There is no consensus regarding the optimal treatment of patients with liver tumors. This contributes to the pessimistic attitude that many have regarding the treatment of liver cancer. Aggressive treatment strategies can cure or significantly prolong the life of many patients with liver cancer.
1- Cholesterinum (ALLEN) – Description: – Ameke claimed to have derived great advantage from its use in cases diagnosed as cancer of the liver, or in such obstinate engorgements that malignancy was suspected. Burnett claims to have twice cured cancer of the liver with it, and “in hepatic engorgements that by reason of their intractable and slow yielding to well-sel ected remedies make one think interrogationally of cancer.” In such conditions, where the diagnosis is in doubt, especially if the patient has been subjected to repeated attacks of biliary colic, Cholesterinum, he claims, is very satisfactory and at times its action even striking.
For cancer of the liver.
Cholesterinum (BOERICKE)- Obstinate hepatic engorgements. Ameke, who did much to introduce the proximate principles of the tissues as remedies, anticipating the practice now so much in vogue in the old school, recommended Cholesterine as a remedy in cancer of the liver.
Cholesterinum (CLARKE) – Characteristics: – Burnett has recently adduced conclusive evidence in support of the correctness of this assertion; and I have myself cured, mainly with this, a case described to me (I did not see the patient, a man over 50) as in the last stage of liver disease.
He had been given up by his medical attendant, who ordered him to make his will without delay.
Burnett uses the 3x or the 3 trit. and substantial doses.
He commends it in “obstinate hepatic engorgements, which by reason of their obstinacy make one think interrogatively of cancer,” also in “cases in which there appears to be a semi-malignant affection, involving the left lobe of the liver and what lies between it and the pylorus and the pancreas.”
In such cases Burnett gives alternately Cholest. 3x and Iodoform 3x.
Like many other “yellow” medicines, it has a marked action on the liver, causing jaundice and liver enlargement.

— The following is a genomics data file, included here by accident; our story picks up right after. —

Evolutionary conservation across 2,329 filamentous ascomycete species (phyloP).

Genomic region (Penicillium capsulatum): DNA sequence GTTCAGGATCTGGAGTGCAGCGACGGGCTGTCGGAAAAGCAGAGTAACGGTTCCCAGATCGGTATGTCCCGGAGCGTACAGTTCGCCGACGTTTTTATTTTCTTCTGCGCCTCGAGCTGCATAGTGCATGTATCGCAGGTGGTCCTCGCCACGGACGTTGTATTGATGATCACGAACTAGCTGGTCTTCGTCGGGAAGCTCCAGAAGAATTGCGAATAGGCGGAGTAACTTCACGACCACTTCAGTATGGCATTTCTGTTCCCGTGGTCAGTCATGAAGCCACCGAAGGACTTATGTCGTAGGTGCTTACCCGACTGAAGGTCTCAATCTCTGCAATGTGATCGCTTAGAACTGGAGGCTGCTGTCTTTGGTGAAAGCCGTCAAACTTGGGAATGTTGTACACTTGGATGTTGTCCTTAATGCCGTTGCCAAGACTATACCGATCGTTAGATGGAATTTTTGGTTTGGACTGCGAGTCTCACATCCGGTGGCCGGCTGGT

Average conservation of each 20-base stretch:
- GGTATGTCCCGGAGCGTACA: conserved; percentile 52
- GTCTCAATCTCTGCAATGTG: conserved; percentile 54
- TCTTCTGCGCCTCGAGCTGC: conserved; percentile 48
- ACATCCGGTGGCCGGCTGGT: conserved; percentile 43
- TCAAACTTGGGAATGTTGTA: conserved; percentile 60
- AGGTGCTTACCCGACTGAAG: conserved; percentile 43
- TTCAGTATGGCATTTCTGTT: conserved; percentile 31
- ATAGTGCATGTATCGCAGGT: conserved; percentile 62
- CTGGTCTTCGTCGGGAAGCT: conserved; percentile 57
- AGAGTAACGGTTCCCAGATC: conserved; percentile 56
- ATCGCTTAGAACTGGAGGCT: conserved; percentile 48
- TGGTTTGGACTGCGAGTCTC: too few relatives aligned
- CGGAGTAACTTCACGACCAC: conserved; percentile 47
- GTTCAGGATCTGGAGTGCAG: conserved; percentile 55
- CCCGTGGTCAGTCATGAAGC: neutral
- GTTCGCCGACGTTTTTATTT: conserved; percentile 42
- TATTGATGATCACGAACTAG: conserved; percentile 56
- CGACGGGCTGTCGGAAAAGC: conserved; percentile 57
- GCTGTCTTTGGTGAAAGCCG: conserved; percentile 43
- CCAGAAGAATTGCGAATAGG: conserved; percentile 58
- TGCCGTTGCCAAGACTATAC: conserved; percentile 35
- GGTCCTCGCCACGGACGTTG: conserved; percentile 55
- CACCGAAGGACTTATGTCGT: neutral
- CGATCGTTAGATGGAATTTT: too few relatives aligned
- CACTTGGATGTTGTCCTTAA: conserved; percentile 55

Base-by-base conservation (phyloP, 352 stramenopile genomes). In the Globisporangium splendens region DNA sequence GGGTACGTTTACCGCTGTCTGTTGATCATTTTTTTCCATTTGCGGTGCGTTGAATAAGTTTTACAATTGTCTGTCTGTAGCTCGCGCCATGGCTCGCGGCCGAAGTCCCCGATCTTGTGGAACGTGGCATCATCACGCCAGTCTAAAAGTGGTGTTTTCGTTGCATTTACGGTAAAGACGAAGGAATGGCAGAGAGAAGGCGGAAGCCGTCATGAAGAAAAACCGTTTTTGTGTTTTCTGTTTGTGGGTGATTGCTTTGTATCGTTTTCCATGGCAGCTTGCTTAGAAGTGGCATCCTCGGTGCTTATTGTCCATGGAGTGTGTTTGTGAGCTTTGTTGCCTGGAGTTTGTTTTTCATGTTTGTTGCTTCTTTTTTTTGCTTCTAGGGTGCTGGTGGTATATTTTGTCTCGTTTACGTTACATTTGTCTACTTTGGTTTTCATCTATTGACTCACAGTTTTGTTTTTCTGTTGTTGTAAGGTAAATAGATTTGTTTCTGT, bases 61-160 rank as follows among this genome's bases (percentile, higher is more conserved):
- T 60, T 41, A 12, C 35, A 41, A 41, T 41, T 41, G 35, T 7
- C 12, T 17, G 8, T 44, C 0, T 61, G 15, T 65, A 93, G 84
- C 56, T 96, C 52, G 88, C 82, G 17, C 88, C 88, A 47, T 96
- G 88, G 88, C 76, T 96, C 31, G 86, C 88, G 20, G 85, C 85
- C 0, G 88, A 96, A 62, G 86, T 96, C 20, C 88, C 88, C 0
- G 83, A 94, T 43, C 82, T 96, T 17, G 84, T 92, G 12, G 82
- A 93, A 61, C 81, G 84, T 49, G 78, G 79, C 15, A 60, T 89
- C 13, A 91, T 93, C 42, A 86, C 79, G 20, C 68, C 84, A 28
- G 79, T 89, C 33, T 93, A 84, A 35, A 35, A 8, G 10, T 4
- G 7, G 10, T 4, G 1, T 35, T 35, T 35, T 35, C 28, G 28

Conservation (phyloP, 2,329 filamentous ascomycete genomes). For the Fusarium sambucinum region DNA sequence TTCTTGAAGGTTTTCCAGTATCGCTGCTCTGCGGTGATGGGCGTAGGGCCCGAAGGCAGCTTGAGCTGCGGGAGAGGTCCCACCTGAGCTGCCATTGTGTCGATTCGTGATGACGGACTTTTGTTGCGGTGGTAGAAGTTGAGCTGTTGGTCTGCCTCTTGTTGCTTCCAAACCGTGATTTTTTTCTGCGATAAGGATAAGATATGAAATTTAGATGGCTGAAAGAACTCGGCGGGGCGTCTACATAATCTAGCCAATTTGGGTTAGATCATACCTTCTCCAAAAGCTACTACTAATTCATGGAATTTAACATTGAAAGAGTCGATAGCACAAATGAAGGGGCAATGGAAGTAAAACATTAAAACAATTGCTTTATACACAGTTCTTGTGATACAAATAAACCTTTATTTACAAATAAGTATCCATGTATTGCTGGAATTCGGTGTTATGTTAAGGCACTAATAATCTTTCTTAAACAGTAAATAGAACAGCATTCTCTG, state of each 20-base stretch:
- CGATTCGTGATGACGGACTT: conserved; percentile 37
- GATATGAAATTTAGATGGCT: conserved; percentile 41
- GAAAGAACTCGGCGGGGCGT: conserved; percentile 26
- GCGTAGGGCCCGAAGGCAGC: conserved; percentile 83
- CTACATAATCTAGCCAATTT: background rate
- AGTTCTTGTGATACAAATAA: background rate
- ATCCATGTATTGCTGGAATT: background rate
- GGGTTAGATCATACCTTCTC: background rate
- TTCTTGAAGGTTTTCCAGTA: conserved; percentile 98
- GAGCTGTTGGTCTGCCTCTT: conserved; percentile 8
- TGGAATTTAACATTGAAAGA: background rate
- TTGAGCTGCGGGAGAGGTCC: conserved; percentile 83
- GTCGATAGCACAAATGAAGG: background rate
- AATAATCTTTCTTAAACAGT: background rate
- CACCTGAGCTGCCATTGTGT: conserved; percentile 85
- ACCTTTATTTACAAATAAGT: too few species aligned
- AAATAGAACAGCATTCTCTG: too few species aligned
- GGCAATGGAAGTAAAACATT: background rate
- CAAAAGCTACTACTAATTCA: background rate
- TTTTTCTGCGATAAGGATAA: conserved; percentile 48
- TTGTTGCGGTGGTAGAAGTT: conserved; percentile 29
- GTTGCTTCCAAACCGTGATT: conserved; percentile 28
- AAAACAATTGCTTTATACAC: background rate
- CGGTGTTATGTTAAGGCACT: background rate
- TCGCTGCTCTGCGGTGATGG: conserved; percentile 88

Cases of cancer of the liver have been reported cured by it.
Fullness, goneness, and constipation are the leading indications.
Mohr (H. R., xiii. 210) gave Nit. ac. 3x to a man who suffered from cancer of the liver with bloody diarrhoea, followed by constipation; violent pains in stomach and liver; unable to sleep; or unable to take any food without much pain, mostly vomiting. “Burning in liver region” has led to the cure of abscess and even cancer of that organ.
2- Theridion curassavicum (CLARKE) – Characteristics – The symptoms are < by touch; pressure; on ship-board; riding in carriage; closing eyes; jar; least noise.
Lying = pain deep in brain; >> flickering before eyes. < Stooping; rising; motion; exertion, going up or down stairs; walking.
Left : slight heaviness in half of forehead; half of forehead feels higher than right; pain in temple; pain in eye; cancer on side of nose; pain in half of tongue; hard lumps in hypochondrium; pain radiates to shoulder; pain in epigastrium; lobe of liver attached to tumors; fossa supraclavicularis, indurated lymphatic glands; crack in angle of mouth; tumor in breast; dull, heavy pain in scapula; pain in shoulders; tingling in fingers while writing; pimples side of nose.
Continuous vomiting and straining to vomit.
3- Kreosotum (HERING) – Hiccough, Belching, Nausea and Vomiting- Sympathetic vomiting, as of phthisis, of cancer of liver or uterus, of pregnancy, and of chronic kidney disease.
Hepatic region painful to touch. Severe burning pain in cancer of liver (relieved).
Burning : in occiput; in cancer of liver; in abdomen and rectum; in palms and soles; in hypogastrium and uterus; leucorrhoea; in carbuncle on side of chest; in abscess on back of neck; in anthrax between shoulder blades; all over body, irritable spine; of skin.
Dr. Rajneesh Kumar Sharma